Originally posted by Silverbridge
                                If you get anything on your Facebook feed about who is going to the Olympics in 2012 or guessing the outcome of Bush v Gore please start threads about those, too.


                                • #17
                                  Originally posted by Velvet View Post
                                  I think Asbach could still be competitive today. I really like him.
                                  Agreed. Lovely, elegant horse with great self carriage.


                                  • #18
                                    Originally posted by siegi b. View Post
                                    Very nice and harmonious ride..... also a perfect example to highlight how much more talented today's equine athletes are at these levels.
                                    I agree, yet also disagree...

                                    I personally find something amiss in the shorter necked /longerlegged proportions of todays athletic prospects in combination with the hyper-suspension of gaits that leave the stride 'hovering' rather than smooth, round and long. And then there is the matter of straight movement of leg tracks without erratic deviation of twisting and winging...

                                    And 'the levels' to me implies the training (vs. talent would imply inborn) which has become theatric; whether one thinks that is an improvement over merely 'correct' is a matter of debate that I'm not going into.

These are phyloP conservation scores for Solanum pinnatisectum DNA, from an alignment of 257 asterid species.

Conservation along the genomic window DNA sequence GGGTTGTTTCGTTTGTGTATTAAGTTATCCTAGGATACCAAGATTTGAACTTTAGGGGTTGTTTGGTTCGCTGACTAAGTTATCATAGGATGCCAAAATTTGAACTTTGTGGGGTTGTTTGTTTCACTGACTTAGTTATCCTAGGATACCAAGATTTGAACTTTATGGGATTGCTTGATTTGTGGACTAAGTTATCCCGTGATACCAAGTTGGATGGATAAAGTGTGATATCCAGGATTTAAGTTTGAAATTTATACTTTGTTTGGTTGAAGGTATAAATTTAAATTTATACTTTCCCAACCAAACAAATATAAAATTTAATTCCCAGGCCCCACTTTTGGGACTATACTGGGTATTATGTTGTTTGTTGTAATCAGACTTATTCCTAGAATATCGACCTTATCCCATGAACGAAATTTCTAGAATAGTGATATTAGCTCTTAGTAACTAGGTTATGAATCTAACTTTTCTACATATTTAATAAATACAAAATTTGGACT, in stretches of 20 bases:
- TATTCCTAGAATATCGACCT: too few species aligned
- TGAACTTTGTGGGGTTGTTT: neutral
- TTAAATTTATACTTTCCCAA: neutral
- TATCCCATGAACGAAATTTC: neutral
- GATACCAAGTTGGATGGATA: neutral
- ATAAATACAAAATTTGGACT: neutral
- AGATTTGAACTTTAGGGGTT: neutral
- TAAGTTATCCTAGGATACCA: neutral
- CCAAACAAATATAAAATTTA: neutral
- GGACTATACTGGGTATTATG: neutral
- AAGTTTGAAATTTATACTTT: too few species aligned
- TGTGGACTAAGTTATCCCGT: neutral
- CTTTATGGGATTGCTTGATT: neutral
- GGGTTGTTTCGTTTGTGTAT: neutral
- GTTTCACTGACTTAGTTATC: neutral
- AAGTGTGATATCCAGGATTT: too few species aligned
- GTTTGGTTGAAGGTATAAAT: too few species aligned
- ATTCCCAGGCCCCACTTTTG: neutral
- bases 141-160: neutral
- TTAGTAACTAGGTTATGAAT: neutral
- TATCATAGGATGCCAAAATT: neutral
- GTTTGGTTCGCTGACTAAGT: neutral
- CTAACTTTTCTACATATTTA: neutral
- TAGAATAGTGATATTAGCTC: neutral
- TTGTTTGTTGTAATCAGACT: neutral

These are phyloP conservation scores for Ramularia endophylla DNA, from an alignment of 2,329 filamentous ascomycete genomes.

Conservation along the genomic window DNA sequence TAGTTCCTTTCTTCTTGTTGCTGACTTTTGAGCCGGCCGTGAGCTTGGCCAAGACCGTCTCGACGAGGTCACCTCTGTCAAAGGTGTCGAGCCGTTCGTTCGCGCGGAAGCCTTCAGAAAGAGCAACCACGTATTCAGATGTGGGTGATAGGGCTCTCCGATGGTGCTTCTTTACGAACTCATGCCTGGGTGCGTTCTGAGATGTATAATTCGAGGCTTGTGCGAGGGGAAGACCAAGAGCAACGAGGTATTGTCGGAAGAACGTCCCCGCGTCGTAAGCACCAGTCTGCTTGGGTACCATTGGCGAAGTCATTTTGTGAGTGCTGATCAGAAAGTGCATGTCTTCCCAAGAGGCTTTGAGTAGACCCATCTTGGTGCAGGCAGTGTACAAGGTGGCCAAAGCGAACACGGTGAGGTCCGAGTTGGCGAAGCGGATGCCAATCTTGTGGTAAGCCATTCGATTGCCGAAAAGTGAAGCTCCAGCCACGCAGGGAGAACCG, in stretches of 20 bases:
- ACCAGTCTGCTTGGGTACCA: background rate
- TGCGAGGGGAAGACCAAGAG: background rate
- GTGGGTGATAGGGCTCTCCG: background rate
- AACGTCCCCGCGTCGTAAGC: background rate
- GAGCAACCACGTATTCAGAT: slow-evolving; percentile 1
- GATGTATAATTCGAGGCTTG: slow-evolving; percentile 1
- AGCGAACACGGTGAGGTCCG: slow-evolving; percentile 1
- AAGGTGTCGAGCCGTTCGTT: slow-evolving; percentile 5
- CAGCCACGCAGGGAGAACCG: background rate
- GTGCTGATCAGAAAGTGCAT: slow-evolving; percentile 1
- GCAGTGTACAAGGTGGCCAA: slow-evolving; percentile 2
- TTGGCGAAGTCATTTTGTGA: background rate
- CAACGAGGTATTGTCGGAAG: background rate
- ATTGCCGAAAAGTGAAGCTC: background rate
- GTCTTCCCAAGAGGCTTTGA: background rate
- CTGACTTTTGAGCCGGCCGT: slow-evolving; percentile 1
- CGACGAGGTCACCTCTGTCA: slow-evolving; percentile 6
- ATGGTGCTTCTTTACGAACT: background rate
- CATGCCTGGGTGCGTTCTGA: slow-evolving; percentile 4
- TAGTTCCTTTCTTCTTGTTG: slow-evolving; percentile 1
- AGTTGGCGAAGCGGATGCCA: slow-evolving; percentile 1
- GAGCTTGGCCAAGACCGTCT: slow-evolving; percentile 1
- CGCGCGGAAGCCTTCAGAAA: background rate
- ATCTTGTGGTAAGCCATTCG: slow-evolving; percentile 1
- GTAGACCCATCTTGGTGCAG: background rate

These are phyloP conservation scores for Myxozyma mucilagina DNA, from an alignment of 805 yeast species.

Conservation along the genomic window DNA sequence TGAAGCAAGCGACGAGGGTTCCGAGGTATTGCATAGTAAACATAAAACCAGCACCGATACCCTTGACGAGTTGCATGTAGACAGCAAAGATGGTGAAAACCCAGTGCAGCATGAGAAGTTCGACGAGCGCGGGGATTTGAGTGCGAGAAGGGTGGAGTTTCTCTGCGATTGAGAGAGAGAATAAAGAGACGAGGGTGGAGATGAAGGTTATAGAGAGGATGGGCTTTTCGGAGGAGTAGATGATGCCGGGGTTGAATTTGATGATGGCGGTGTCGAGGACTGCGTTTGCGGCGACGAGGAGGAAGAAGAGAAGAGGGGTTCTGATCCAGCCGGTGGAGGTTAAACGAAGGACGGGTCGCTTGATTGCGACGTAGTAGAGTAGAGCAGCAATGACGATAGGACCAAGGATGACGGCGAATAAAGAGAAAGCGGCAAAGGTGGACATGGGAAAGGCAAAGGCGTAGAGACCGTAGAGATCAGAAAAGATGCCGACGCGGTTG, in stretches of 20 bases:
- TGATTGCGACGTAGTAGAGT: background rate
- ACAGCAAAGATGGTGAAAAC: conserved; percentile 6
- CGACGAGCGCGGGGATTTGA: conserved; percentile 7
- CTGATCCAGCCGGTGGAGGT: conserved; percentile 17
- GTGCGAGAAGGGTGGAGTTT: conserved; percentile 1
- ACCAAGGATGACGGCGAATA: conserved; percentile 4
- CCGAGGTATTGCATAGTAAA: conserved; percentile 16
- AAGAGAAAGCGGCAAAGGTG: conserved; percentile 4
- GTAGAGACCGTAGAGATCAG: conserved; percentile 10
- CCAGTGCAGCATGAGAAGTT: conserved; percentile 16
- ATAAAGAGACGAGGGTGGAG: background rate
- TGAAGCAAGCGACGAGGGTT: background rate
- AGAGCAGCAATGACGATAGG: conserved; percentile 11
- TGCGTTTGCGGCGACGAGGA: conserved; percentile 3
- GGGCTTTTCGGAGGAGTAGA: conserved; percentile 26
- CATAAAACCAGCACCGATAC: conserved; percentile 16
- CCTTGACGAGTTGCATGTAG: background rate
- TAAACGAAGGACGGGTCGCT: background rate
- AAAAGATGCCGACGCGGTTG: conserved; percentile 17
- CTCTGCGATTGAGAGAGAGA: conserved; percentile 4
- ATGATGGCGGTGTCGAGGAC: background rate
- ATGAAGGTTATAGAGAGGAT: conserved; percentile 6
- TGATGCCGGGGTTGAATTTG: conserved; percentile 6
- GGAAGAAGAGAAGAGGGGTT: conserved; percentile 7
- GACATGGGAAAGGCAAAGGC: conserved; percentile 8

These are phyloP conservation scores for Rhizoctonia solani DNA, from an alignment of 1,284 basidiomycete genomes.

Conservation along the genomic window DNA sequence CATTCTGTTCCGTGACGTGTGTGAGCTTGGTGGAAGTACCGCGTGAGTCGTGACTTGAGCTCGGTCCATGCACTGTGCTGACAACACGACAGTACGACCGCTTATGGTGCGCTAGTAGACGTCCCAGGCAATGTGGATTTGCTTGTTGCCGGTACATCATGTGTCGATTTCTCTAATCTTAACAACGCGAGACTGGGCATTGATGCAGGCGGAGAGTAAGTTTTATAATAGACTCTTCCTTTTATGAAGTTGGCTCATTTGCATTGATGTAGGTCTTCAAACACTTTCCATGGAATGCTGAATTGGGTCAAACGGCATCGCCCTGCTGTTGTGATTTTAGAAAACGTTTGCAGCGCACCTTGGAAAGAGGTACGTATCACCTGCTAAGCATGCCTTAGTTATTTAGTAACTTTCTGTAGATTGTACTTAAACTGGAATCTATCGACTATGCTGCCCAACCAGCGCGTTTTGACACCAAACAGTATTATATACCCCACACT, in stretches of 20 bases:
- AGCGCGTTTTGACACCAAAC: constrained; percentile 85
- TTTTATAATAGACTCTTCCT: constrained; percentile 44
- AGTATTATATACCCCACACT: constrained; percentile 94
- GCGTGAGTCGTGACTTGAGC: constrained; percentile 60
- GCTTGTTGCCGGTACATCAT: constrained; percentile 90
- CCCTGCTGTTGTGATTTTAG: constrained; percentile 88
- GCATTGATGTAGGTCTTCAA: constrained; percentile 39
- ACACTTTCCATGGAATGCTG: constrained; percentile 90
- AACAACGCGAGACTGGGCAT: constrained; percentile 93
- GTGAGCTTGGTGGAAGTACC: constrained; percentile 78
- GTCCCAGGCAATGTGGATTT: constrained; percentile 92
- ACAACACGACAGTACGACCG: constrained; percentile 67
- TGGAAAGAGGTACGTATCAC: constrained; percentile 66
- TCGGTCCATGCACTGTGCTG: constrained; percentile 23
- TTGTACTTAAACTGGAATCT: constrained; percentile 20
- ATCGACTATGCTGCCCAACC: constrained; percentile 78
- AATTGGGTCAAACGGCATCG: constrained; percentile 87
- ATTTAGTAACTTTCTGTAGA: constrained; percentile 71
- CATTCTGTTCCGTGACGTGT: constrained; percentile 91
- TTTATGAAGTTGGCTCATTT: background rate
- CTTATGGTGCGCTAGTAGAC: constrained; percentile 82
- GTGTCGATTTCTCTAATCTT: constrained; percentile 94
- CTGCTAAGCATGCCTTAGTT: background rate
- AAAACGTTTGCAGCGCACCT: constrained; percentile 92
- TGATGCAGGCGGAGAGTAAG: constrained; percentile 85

Many riders today are less able than their horses...

                                    On a breeding note, how many of these families of the 60's and 70's are still behind today's new greats 30-40 years later?

                                    Makes one wonder how vital using currently successful stock will be in producing the greats 30 years from now?


                                    • #19
                                      I think Marzog was pretty cool and bendy.

                                      "And I'm thinking you weren't burdened with an overabundance of schooling." - Capt Reynolds "Firefly"


                                      • #20
                                        Another Olympic horse of Neckermanns!